I am aware, I hasten to add, of what Colin Burrow pithily calls ‘the heuristic poverty of biographical explanations of works of art’.14 My argument here is not that Middlemarch is autobiographical fiction, but on the contrary that, in a crucial sense, it isn’t. Adam Phillips notes how hostile Freud was to biography as a whole. The mode is, he thought, structurally mendacious.

We know that Freud, even as a younger man, didn’t want a biography written about him; and that he is rather terrified (i.e. mocking) of his, perhaps presumptuously assumed, future biographers. It is equally evident that in writing about biographers and biographies he is writing about what he doesn’t want psychoanalysts and psychoanalysis to be […] When we speak about biography we speak about what we want lives, and life-stories, and truth-telling, to be.15

Phillips’s point is that ‘for Freud, truth-telling about lives, such as it was, could be done only by the person himself, through the method of free-association, responded to by a psychoanalyst’. But he goes on to note, shrewdly, that ‘yet, in some ways like the biographer, the analyst is giving the fragmentary discontinuous speech of the analysand a new narrative coherence. A new story is told out of an old story differently told’.

That’s a good way of thinking of what Eliot has accomplished in Middlemarch: a new story being made out of an old story told differently. Quotation and epigraphy are linked ways of invoking old stories, of literally positioning markers to old stories into the body of the text; but Eliot uses both to remake and so build towards her new story. Her epigraphs (I’ve been arguing) are mirrors, which is to say, items of mimesis, encapsulations of literary realism. But I’ve also been arguing that they are lenses, which invokes a more complex mode of literary realism than is comprehended by more linearly reflective modes of what mimesis means. We are encouraged, throughout this novel, to look through, as well as to reflect (to reflect the beginning in the end, let’s say). And amongst the things we are encouraged to look through is the kind of process of desiring a particular life-story that motivated Eliot herself.

It only looks trivialising—only appears facile—to talk of Dorothea as Marian Evans’s ‘wish-fulfilment’ version of herself; because wish, or desire, is actually a much stranger and more complex dynamic than we generally think of it as being. We never really know why we want what we want. Indeed, we rarely know even what we want. We only know that we want. In such a condition (the human condition, the circumstance Freud spent his career excavating) we often misinvest our desire in wrongly-conceived or misapprehended targets. It’s what both Dorothea and Lydgate do, after all (it’s also what Casaubon does when he decides that marrying Dorothea is what he wants, but critics rarely talk about that). Indeed, their doing so is what gives this novel its extraordinary resonance with ordinary readers, because we all understand that something like this very often characterises our own desiring, and our own life-choices. In the case of George Eliot it doesn’t, I think, take us too far into mere speculation to suggest that she both wanted a life somewhat like Dorothea’s (to be beautiful, and spiritual, and adored by a handsome man she could adore, and most of all to escape parochial littleness) and a life like Mary Vincy’s: rooted in a location she loved, surrounded by her own children. Rationally she knew she couldn’t have both these things, but desire is not a rational process. This is a roundabout way of saying that what makes Eliot a great, rather than merely a proficient, novelist is her intuitive understanding not just that desire sabotages itself but that it is in this sabotage that art germinates. Dorothea does escape with the beautiful man she loves, but she publishes no books. Mary stays, and becomes a published writer, but a writer for children—Eliot’s way of saying that Mary’s story is of herself, of Marian Evans, for children, completed and sanctified by children. Mary takes the work of Plutarch, the most famous biographer of antiquity, perhaps the most famous biographer of all, and re-writes those biographies. She makes a new story out of an old story differently told. Both these fictionalised life-stories stand askew to the life-story of Marian Evans, plain, who did escape provincial littleness, who did become a published writer, who did not have children and did not, unlike her Ladislaw, George Henry Lewes, become a biographer.16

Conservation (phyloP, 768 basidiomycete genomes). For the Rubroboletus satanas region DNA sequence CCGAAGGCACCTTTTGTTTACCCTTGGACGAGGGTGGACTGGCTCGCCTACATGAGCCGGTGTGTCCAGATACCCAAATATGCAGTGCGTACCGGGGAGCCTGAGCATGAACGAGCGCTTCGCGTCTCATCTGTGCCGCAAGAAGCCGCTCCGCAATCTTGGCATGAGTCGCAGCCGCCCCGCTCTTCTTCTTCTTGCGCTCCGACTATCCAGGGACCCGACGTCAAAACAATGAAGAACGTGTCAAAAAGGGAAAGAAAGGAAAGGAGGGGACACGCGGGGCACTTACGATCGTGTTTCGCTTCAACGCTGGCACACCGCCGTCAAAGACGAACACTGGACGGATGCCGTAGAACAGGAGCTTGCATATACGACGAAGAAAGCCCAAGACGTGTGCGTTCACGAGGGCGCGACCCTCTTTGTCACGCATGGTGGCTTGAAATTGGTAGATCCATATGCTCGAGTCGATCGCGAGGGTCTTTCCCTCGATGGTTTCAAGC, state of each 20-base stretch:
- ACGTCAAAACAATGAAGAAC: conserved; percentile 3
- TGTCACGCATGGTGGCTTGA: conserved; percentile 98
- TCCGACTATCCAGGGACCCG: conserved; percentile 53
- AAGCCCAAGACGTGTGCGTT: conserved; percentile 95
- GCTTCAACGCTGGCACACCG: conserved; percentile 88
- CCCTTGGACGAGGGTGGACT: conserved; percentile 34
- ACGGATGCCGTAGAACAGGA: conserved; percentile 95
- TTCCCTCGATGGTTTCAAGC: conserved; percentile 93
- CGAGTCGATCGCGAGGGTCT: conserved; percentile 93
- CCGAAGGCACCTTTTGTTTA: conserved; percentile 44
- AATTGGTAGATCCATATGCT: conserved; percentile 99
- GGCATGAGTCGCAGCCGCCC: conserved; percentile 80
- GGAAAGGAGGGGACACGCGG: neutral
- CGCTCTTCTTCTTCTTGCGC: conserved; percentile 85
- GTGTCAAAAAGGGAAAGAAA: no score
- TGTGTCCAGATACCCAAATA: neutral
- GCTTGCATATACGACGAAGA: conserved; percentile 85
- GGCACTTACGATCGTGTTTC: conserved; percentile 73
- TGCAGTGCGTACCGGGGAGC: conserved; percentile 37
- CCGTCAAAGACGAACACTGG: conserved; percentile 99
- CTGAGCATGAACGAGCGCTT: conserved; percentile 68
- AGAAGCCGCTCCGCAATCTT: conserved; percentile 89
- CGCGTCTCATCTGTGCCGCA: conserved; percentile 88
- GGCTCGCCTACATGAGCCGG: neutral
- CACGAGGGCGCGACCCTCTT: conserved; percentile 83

As we grow, and the reality principle intrudes increasingly upon our lives, we come to understand that it is infantile to believe we can always get what we want. In such a circumstance the reverse of this—that we can come, in time, to want what we get—perhaps looks like wisdom (hard-won, or otherwise); as it might be, the marriage of verity and wanting. But Eliot is interested in neither of these mutual-mappings of desire and lived-experience.